Every school has a different name for them. The plastics, the Barbies, the Cool Girls.
In my school, a large co-educational Jewish school in Sydney’s Eastern suburbs, they were the JAPs: Jewish Australian Princesses.
They were the girls with designer jeans and bottle blonde straight hair, who received a VW Golf on their 16th birthday. We would also call them the “popular group”, but in reality, they probably weren’t. They were a small group, and they kept to themselves. The other girls were partly scared of them, and partly wanted to be them. They were glossy, perfect and impenetrable. Best to admire from afar.
These are the girls I grew up with. Curls straightened flat, expert makeup, and a love of neutral tones. I was an oddity from the beginning. My hair was and still is a “Jew-fro”. I remember wearing tie-dyed pastel jeans to school once, and being looked up and down by an incredulous boy in my year group. “Are those leggings or pants?”
When I got to university, I realised that there were much broader fashion influences out there than the fish bowl I came from, ones that reflected my way of seeing the world. I could wear my curls out and big. I could apply dark eyeliner and bright red lipstick. I could clash colours, wear bright florals and rock two types of leopard print.
I wish I had known these options a little earlier. I might have found the school experience a little less suffocating.
“We’re just 2 Jewesses trying to make a buck”.
And so types Ilana into a Craiglist advertisement, ushering us into the first adventure in Season 1 of Broad City. If you haven’t heard of it, it’s a Comedy Central television show about two young Jewish women navigating employment, relationships, and friendships in New York City.
Broad City features Ilana and Abbi, two best friends who prioritise each other above any other relationship in their lives. They wear their hair out and natural. Abbi’s straight hair is unbrushed, her fringe constantly falling in her eyes. Ilana’s curls are huge and bouncy, an extension of her own effervescence. They hardly ever wear makeup. They dress entirely for comfort, for easily navigating the metropolis in which they live, usually in sneakers and stretchy leggings.
They also treat the men in their lives with merely casual interest, focused mainly on their capacity to provide good sex. When men passing them on the street tell them they’re pretty and “you should smile”, they respond by pulling the corners of their mouth up using their third fingers in a delicious mocking charade. When one man tells Ilana of his many capitalist ventures, she responds with “ew”.
These are two young women whose Y-front underwear clashes with their lacy bras. When they put out the abovementioned Craiglist add to clean apartments in their underwear, it’s to make money to attend a Lil Wayne concert. Sometimes, you just need to make a buck.
Ilana is best described as a shape-shifting Bacchanalian trickster, who flits around New York City pursuing pleasure while perpetually high on dope. Her style trademark is a feature bra: a strappy number peeking out from the crop tops she wears to her office job, or a red lacy one that finishes off off a discounted power-suit that she wears to lunch.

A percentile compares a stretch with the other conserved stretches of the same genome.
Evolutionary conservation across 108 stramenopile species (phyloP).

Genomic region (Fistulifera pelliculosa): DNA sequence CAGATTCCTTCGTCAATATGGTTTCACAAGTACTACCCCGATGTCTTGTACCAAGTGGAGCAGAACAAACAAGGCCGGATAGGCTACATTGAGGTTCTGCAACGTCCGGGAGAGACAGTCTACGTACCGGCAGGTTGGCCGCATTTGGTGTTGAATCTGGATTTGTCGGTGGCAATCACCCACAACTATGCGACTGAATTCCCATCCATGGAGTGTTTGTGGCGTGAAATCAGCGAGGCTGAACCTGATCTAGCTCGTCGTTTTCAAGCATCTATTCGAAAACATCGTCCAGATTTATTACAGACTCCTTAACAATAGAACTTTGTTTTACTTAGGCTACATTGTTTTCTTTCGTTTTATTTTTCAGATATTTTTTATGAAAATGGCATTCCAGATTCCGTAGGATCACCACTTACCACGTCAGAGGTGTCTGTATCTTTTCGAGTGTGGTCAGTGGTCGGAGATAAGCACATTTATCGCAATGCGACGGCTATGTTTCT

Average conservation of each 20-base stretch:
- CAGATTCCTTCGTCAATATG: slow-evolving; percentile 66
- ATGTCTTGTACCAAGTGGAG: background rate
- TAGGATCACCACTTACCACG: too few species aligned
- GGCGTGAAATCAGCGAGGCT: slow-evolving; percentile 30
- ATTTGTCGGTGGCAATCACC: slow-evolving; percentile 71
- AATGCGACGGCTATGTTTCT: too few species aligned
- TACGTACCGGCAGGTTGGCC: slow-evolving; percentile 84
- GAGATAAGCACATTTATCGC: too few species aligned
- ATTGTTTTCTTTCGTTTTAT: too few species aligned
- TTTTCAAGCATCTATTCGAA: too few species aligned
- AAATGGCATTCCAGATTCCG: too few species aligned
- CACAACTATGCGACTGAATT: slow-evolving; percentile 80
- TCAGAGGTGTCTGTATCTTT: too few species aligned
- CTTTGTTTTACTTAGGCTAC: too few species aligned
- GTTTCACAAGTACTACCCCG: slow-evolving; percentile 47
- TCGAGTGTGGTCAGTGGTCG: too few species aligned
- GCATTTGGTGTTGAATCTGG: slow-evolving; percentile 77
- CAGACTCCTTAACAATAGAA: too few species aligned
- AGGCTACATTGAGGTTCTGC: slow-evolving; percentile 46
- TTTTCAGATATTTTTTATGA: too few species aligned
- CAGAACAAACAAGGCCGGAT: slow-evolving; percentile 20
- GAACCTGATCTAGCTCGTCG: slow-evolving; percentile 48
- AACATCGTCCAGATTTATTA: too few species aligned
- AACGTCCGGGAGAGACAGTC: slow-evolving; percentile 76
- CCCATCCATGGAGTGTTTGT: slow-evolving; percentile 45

Her style icons are Nicki Minaj, Rihanna and Missy Elliot. She wears black lipstick and baseball jerseys with short-shorts. She sports hoops that say Latina, because she thinks that the summer heat wave allows her to pass for several ethnicities, and is relishing the fluidity that this brings. She never wears full-length pants: it would make her impromptu gymnastic routines too difficult.
There’s an episode where Ilana dresses for her grandmother’s Shiva (a Jewish wake) in her own version of muted, respectful chic: a leopard print pillbox hat, a form-fitting skirt with sheer panels, a see-through lace shirt with bra showing, and neon pink lipstick. This is her most authentic way of celebrating her Grandma’s life: being entirely herself.
Abbi’s style is similarly comfort-focused, but subtler. She wears army jackets, oversized striped tees and skinny jeans, but underneath it all has a lower back tattoo of Oprah Winfrey’s face.
In one episode, Abbi buys a bright blue bandage dress for a rooftop party. It fits her like body paint; a display of her curves and her body confidence. She’s a more mature accompaniment to Ilana’s Puck persona, but she pursues the same life aims as her best friend: to have fun, to get high, and to pursue adventures at all costs.
Broad City features women who are not afraid to be exactly who they are. They speak about their bodies with confidence and pride. They heap enthusiasm and respect on one another for being gorgeous and having “a good tush”.
This show doesn’t always get it right, probably because it navigates a lot of serious material within a 20 minute blazey haze of doped up humour. But its presentation of two young women who display body confidence, individuality in fashion, and deep love for each other above all else is a huge inspiration to feminists like me.
These Jewish women proudly own their cultural identity, even if Ilana categories Abbi as a “high-class WASPy Jew”. They don’t let the weight of expectation stop them from doing what they want. I wish these sorts of female Jewish characters existed when I was at school. They might have made things a little bit easier for all the girls and boys crushed by expectations around appearances, or at least allowed us to enjoy our natural curls a little bit more.
Jessica Bellamy is a playwright and theatremaker based in Melbourne. She has written plays for Australian Theatre for Young People, Sydney Living Museums and Tamarama Rock Surfers, and is an Artistic Director for Outback Theatre for Young People. Jessica likes to write about pop culture, intersectional feminism and clever ways of flavouring tofu. You can read more of her writing at www.wouldjesslikeit.com